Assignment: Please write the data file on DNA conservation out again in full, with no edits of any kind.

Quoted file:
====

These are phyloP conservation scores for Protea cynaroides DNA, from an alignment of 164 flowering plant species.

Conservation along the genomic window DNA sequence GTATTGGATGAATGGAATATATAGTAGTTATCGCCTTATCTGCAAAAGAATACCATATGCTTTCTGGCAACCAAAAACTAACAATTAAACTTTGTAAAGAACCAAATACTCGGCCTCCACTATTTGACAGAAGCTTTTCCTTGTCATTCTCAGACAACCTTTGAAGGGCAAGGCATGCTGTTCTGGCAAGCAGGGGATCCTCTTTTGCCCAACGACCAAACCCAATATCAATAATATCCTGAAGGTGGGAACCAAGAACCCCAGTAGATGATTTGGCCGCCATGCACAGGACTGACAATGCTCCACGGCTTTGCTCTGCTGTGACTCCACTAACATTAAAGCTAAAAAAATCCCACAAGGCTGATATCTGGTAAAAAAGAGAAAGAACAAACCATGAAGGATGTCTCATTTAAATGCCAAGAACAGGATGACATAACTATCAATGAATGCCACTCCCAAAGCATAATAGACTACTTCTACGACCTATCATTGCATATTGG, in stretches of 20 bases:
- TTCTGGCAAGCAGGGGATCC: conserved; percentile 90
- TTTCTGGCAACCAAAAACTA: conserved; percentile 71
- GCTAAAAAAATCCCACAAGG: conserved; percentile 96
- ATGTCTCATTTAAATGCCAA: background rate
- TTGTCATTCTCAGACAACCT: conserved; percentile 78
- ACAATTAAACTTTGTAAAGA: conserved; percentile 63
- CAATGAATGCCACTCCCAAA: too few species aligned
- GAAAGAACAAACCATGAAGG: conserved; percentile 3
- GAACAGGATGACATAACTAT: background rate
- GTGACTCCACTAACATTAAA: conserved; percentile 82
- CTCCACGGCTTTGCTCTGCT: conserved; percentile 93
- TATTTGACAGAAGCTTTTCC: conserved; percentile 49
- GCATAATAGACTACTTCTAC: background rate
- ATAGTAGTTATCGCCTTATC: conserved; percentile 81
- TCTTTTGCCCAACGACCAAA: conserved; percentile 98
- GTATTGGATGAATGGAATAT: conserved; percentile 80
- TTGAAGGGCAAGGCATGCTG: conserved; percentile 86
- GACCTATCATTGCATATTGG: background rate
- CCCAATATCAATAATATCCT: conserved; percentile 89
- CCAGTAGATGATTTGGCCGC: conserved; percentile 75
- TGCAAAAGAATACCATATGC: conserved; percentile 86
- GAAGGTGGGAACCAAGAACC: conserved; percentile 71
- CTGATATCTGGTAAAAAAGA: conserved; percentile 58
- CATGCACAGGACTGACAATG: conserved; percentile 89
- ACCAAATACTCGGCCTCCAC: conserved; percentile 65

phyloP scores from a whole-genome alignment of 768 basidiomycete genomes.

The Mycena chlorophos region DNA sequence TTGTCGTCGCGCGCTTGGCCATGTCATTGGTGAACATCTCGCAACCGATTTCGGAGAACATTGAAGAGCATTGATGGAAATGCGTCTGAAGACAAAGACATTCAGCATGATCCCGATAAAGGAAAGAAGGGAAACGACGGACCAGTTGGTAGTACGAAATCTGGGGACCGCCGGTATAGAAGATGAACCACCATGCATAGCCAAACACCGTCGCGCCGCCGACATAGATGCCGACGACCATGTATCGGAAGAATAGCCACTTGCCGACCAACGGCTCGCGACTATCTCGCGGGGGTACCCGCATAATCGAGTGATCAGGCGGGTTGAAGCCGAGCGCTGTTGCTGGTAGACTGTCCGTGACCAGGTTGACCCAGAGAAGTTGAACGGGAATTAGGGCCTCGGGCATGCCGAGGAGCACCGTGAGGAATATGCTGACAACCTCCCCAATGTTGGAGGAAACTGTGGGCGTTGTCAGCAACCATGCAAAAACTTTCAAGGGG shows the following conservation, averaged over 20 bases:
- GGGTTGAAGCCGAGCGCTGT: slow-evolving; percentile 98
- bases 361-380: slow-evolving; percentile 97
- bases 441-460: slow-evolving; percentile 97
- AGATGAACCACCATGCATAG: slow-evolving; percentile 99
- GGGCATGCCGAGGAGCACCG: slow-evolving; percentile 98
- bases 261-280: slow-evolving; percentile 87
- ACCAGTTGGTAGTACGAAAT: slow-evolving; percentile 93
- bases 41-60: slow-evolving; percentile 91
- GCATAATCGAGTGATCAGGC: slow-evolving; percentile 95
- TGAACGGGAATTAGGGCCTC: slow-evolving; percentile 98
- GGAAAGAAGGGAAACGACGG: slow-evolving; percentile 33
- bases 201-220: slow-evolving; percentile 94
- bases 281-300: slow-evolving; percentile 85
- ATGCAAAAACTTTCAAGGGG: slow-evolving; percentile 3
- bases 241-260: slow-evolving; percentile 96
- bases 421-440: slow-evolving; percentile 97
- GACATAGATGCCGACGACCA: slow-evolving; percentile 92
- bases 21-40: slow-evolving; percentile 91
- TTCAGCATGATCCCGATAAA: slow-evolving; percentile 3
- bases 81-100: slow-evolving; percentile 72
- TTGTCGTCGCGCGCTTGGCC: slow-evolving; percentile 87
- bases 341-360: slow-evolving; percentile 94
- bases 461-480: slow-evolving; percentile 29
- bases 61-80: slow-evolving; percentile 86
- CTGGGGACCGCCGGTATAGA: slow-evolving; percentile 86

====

These are phyloP conservation scores for Protea cynaroides DNA, from an alignment of 164 flowering plant species.

Conservation along the genomic window DNA sequence GTATTGGATGAATGGAATATATAGTAGTTATCGCCTTATCTGCAAAAGAATACCATATGCTTTCTGGCAACCAAAAACTAACAATTAAACTTTGTAAAGAACCAAATACTCGGCCTCCACTATTTGACAGAAGCTTTTCCTTGTCATTCTCAGACAACCTTTGAAGGGCAAGGCATGCTGTTCTGGCAAGCAGGGGATCCTCTTTTGCCCAACGACCAAACCCAATATCAATAATATCCTGAAGGTGGGAACCAAGAACCCCAGTAGATGATTTGGCCGCCATGCACAGGACTGACAATGCTCCACGGCTTTGCTCTGCTGTGACTCCACTAACATTAAAGCTAAAAAAATCCCACAAGGCTGATATCTGGTAAAAAAGAGAAAGAACAAACCATGAAGGATGTCTCATTTAAATGCCAAGAACAGGATGACATAACTATCAATGAATGCCACTCCCAAAGCATAATAGACTACTTCTACGACCTATCATTGCATATTGG, in stretches of 20 bases:
- TTCTGGCAAGCAGGGGATCC: conserved; percentile 90
- TTTCTGGCAACCAAAAACTA: conserved; percentile 71
- GCTAAAAAAATCCCACAAGG: conserved; percentile 96
- ATGTCTCATTTAAATGCCAA: background rate
- TTGTCATTCTCAGACAACCT: conserved; percentile 78
- ACAATTAAACTTTGTAAAGA: conserved; percentile 63
- CAATGAATGCCACTCCCAAA: too few species aligned
- GAAAGAACAAACCATGAAGG: conserved; percentile 3
- GAACAGGATGACATAACTAT: background rate
- GTGACTCCACTAACATTAAA: conserved; percentile 82
- CTCCACGGCTTTGCTCTGCT: conserved; percentile 93
- TATTTGACAGAAGCTTTTCC: conserved; percentile 49
- GCATAATAGACTACTTCTAC: background rate
- ATAGTAGTTATCGCCTTATC: conserved; percentile 81
- TCTTTTGCCCAACGACCAAA: conserved; percentile 98
- GTATTGGATGAATGGAATAT: conserved; percentile 80
- TTGAAGGGCAAGGCATGCTG: conserved; percentile 86
- GACCTATCATTGCATATTGG: background rate
- CCCAATATCAATAATATCCT: conserved; percentile 89
- CCAGTAGATGATTTGGCCGC: conserved; percentile 75
- TGCAAAAGAATACCATATGC: conserved; percentile 86
- GAAGGTGGGAACCAAGAACC: conserved; percentile 71
- CTGATATCTGGTAAAAAAGA: conserved; percentile 58
- CATGCACAGGACTGACAATG: conserved; percentile 89
- ACCAAATACTCGGCCTCCAC: conserved; percentile 65

phyloP scores from a whole-genome alignment of 768 basidiomycete genomes.

The Mycena chlorophos region DNA sequence TTGTCGTCGCGCGCTTGGCCATGTCATTGGTGAACATCTCGCAACCGATTTCGGAGAACATTGAAGAGCATTGATGGAAATGCGTCTGAAGACAAAGACATTCAGCATGATCCCGATAAAGGAAAGAAGGGAAACGACGGACCAGTTGGTAGTACGAAATCTGGGGACCGCCGGTATAGAAGATGAACCACCATGCATAGCCAAACACCGTCGCGCCGCCGACATAGATGCCGACGACCATGTATCGGAAGAATAGCCACTTGCCGACCAACGGCTCGCGACTATCTCGCGGGGGTACCCGCATAATCGAGTGATCAGGCGGGTTGAAGCCGAGCGCTGTTGCTGGTAGACTGTCCGTGACCAGGTTGACCCAGAGAAGTTGAACGGGAATTAGGGCCTCGGGCATGCCGAGGAGCACCGTGAGGAATATGCTGACAACCTCCCCAATGTTGGAGGAAACTGTGGGCGTTGTCAGCAACCATGCAAAAACTTTCAAGGGG shows the following conservation, averaged over 20 bases:
- GGGTTGAAGCCGAGCGCTGT: slow-evolving; percentile 98
- bases 361-380: slow-evolving; percentile 97
- bases 441-460: slow-evolving; percentile 97
- AGATGAACCACCATGCATAG: slow-evolving; percentile 99
- GGGCATGCCGAGGAGCACCG: slow-evolving; percentile 98
- bases 261-280: slow-evolving; percentile 87
- ACCAGTTGGTAGTACGAAAT: slow-evolving; percentile 93
- bases 41-60: slow-evolving; percentile 91
- GCATAATCGAGTGATCAGGC: slow-evolving; percentile 95
- TGAACGGGAATTAGGGCCTC: slow-evolving; percentile 98
- GGAAAGAAGGGAAACGACGG: slow-evolving; percentile 33
- bases 201-220: slow-evolving; percentile 94
- bases 281-300: slow-evolving; percentile 85
- ATGCAAAAACTTTCAAGGGG: slow-evolving; percentile 3
- bases 241-260: slow-evolving; percentile 96
- bases 421-440: slow-evolving; percentile 97
- GACATAGATGCCGACGACCA: slow-evolving; percentile 92
- bases 21-40: slow-evolving; percentile 91
- TTCAGCATGATCCCGATAAA: slow-evolving; percentile 3
- bases 81-100: slow-evolving; percentile 72
- TTGTCGTCGCGCGCTTGGCC: slow-evolving; percentile 87
- bases 341-360: slow-evolving; percentile 94
- bases 461-480: slow-evolving; percentile 29
- bases 61-80: slow-evolving; percentile 86
- CTGGGGACCGCCGGTATAGA: slow-evolving; percentile 86